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Yk mom thrilled son competing at Olympics
Akeem Haynes developed love of sports in Yellowknife, says mother; athlete will run for Canada in 100-metre sprint in Rio next week

John McFadden
Northern News Services
Friday, August 5, 2016

A Yellowknife mother whose son is competing at the Olympics next week in Rio de Janeiro, Brazil, says it doesn't matter how he does at the Games - he is already a winner in her books.

NNSL photo/graphic

A proud, beaming Carlene Smith holds a photo of her son Akeem Haynes. The Yellowknife woman will be glued to her television set when Haynes runs for Canada in the 100-metre sprint at the Summer Olympics in Rio de Janeiro, Brazil on Aug. 13. Haynes lived in Yellowknife as a youngster, attending Weledeh Catholic School. - John McFadden/NNSL photo

Carlene Smith said she will be glued to the TV on Aug. 13 when her son, Akeem Haynes, competes for Canada in the 100-metre sprint. Haynes actually lived in Yellowknife from age six to 12, attending Weledeh Catholic School. He was born in Jamaica and moved to Yellowknife before relocating to Calgary in 2004, said his mother.

"I'm really excited about it. I can't even express my feelings. I am really happy for him," Smith said.

"He has overcome a lot. We went through a lot of hard times together. There were times when we had no food ... When we first came to Canada there were no jobs. It was just me and him and he never complained. I told him that this world is tough and he used those words to apply himself and to become the person that he is today."

Smith and her then-husband Donovan Haynes divorced in Jamaica in 1994. She then came to Canada as a single-mother with her young son in 1998. Haynes stayed in Calgary when is mom returned to Yellowknife, where she now holds down two jobs and raises two young children, ages seven and three.

This is actually the second trip to the Olympics for the 24-year-old athlete. He was on the Canadian team as an alternate in London in 2012 but never got a chance to compete.

Smith said she came to Yellowknife the first time because she had brothers and sisters here. She said she cannot remember exactly why they all came here in the first place.

Smith said Haynes was always very interested in sports, particularly soccer. She said one of the reasons they moved to Calgary was so that he could pursue an athletic career. He was a football running back in high school, Smith said, and then graduated to track. He was offered a scholarship in the U.S. and attended Barton College in Kansas. He currently trains in Phoenix, Ariz., Smith said.

"He was always running growing up. You send him somewhere and he is sprinting even when he was really young back in Jamaica," Smith said.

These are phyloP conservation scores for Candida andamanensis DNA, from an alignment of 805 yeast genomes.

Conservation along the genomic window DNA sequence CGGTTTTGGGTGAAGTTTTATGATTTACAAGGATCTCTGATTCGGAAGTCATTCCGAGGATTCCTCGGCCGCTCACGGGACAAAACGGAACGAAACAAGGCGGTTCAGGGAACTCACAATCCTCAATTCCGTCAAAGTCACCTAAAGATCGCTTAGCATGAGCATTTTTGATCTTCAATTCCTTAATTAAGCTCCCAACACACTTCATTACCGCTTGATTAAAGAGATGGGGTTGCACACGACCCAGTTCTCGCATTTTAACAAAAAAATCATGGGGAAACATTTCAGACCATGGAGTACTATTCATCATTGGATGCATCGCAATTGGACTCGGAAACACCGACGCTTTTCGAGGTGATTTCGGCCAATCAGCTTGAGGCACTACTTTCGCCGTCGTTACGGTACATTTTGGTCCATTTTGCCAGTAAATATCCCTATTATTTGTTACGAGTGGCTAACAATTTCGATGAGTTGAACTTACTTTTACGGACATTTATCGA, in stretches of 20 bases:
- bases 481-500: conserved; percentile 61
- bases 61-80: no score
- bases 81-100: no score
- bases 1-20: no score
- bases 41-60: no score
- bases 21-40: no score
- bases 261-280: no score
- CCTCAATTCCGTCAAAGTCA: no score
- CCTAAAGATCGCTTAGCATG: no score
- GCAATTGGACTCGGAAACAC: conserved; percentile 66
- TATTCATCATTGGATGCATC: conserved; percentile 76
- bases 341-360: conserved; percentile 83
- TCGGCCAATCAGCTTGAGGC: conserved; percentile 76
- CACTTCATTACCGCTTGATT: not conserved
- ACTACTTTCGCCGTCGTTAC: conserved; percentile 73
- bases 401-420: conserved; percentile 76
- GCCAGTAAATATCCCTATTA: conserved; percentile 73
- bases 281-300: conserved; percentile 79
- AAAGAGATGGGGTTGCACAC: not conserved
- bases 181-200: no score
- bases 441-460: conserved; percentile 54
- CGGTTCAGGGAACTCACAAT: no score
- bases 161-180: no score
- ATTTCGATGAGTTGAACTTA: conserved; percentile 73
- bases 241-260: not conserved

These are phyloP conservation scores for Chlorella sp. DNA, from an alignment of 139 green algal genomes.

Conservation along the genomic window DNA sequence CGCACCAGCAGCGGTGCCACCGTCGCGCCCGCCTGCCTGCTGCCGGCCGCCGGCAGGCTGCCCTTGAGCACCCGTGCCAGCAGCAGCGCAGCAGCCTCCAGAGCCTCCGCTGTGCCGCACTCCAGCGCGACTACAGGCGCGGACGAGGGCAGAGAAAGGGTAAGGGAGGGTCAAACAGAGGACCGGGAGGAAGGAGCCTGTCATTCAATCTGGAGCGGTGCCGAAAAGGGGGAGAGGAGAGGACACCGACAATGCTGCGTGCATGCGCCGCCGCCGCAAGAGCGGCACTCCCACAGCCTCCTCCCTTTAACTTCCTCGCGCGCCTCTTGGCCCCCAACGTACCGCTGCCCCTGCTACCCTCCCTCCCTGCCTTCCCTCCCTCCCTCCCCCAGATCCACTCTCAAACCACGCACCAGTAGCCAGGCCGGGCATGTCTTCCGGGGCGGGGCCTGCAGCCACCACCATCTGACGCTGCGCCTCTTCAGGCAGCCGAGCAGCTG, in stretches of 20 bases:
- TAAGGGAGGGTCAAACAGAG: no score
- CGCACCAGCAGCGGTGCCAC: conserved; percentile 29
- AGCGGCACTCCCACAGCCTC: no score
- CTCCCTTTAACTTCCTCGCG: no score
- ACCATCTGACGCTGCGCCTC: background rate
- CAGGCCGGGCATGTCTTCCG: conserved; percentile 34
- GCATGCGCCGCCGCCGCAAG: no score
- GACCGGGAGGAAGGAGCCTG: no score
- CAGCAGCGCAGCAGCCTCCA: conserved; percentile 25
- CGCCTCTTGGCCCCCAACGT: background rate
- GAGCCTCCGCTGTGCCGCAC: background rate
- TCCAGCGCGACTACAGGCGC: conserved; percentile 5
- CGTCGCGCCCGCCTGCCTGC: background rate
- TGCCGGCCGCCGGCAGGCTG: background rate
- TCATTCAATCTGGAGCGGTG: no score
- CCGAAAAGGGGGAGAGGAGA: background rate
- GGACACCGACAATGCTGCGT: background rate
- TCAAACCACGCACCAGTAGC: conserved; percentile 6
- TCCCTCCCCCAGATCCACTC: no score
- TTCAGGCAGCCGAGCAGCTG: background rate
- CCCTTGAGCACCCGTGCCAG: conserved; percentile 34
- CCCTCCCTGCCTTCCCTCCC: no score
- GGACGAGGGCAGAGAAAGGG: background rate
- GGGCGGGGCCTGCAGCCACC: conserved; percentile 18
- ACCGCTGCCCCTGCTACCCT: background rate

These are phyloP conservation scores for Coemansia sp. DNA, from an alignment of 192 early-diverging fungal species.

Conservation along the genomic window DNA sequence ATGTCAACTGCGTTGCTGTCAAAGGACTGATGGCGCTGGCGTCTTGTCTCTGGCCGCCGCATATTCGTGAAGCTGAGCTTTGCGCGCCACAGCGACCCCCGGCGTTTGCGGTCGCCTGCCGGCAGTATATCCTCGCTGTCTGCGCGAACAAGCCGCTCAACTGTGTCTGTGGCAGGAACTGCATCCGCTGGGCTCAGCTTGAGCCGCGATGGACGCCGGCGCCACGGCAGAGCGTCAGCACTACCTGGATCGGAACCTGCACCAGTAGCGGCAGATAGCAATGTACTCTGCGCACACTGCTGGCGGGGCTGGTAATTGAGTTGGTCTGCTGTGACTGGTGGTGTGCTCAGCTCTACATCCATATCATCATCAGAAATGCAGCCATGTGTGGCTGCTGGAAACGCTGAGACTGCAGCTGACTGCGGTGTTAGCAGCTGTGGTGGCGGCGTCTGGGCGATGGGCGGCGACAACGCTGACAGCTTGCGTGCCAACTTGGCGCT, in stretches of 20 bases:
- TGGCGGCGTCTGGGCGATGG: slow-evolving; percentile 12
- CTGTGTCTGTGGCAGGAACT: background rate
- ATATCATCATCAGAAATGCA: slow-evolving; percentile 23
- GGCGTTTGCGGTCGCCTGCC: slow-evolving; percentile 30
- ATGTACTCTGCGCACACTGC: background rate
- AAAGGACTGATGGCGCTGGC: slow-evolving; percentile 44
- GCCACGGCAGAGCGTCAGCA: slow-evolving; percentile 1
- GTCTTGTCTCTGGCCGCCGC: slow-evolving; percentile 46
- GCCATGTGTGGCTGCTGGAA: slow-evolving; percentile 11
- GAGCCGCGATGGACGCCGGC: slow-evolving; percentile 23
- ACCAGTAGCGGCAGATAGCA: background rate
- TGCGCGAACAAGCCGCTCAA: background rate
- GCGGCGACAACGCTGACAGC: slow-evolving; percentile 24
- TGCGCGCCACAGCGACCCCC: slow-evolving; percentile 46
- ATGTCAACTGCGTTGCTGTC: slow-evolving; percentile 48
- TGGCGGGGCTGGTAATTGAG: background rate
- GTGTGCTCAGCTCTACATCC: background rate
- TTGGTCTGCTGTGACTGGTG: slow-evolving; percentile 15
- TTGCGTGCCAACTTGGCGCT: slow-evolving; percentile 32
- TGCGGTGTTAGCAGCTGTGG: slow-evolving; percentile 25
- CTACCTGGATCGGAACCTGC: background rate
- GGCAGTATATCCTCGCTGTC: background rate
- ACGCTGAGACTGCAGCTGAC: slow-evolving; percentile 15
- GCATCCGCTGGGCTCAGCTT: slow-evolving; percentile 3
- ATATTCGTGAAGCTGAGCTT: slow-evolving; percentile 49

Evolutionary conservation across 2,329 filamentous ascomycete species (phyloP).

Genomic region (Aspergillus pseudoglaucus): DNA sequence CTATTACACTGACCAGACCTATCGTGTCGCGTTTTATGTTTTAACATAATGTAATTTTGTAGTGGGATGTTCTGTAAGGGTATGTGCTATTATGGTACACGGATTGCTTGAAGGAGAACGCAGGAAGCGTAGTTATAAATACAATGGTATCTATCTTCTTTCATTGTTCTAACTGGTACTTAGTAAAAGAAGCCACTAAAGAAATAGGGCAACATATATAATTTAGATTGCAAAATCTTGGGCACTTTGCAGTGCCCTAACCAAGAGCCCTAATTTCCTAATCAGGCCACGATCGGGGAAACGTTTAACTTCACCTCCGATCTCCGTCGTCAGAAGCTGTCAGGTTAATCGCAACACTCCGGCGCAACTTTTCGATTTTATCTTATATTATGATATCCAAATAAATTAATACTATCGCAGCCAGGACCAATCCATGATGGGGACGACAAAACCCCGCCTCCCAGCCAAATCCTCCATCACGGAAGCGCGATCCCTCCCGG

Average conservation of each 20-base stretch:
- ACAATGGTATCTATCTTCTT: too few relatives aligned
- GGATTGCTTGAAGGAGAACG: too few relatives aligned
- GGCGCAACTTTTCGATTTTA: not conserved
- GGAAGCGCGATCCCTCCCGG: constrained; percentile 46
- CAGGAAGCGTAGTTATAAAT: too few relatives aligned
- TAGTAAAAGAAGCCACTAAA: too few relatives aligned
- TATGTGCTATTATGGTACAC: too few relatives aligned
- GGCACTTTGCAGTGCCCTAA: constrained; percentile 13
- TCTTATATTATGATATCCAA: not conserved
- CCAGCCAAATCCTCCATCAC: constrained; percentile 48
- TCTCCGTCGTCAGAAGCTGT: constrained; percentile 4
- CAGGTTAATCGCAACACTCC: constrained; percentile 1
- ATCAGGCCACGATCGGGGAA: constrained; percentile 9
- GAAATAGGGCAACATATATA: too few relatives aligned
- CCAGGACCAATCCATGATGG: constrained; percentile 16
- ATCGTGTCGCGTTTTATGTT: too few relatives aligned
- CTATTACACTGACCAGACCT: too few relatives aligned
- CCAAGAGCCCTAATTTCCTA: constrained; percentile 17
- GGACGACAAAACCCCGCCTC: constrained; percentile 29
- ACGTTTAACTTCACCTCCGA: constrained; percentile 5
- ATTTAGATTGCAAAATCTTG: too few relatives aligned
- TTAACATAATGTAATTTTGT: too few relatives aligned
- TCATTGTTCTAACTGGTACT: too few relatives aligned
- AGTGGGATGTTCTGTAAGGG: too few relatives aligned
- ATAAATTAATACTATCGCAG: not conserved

She added that she saw Haynes just two weeks ago in Edmonton and he assured her that he was completely healthy. He suffered a hamstring injury in 2010, which can on many occasions end a sprinter's career. But he is 100 per cent now, she said.

Smith said although her son is not considered one of the favourites in the 100-metre event, she sees no reason to think a gold medal is outside the realm of possibility, adding that on any given day, if everything goes his way, he could come away with a medal.

"He would love to bring the gold back to Canada," Smith said.

"I told him, whether it's gold, silver, bronze of whatever it is, I will always be proud of him and he will always be proud of himself for going and doing the best he can."

quoteInspired by Donovan Baileyquote

Smith said her son was only four years old when another Canadian sprinter born in Jamaica, Donovan Bailey, won gold for Canada in the 100-metre sprint at the 1996 Olympics in Atlanta. She said she doubts he can remember that but he has become friends with Bailey.

"He met Donovan when he went to Toronto to compete. Two weeks ago Bailey was in Edmonton to support him," Smith said. "Donovon Bailey is like his mentor, one of his inspirations."

Smith added her son's track coaches have also played a large role in his life.

She said her friends and co-workers are very excited for her and her son. She expects a full house on Aug. 13 when Haynes races in his first heat. Heats for the men's 100-metre sprint begin at 9:30 a.m. MT.

Smith said her son also wrote a book in 2012 called Love, Life and Legacy about his trials and tribulations growing up and his journey to becoming a world-class sprinter. Smith said Haynes runs for his family as much as for himself.

"He said, 'Mom everything I do for my siblings. I don't want them to go through the same hardships I did.'"

Smith said her younger son and daughter are also proud of their older brother and are hoping he does well. Smith said she has been talking to Haynes who is already staying in the athletes' village in Rio. She said she will be watching TV today, hoping to catch a glimpse of her son when he marches with his Canadian teammates in the opening ceremony.

Smith added she definitely will not be working that day. Smith is telling her family and friends that if they want a spot in her living room to watch the race - they'd better get there early.

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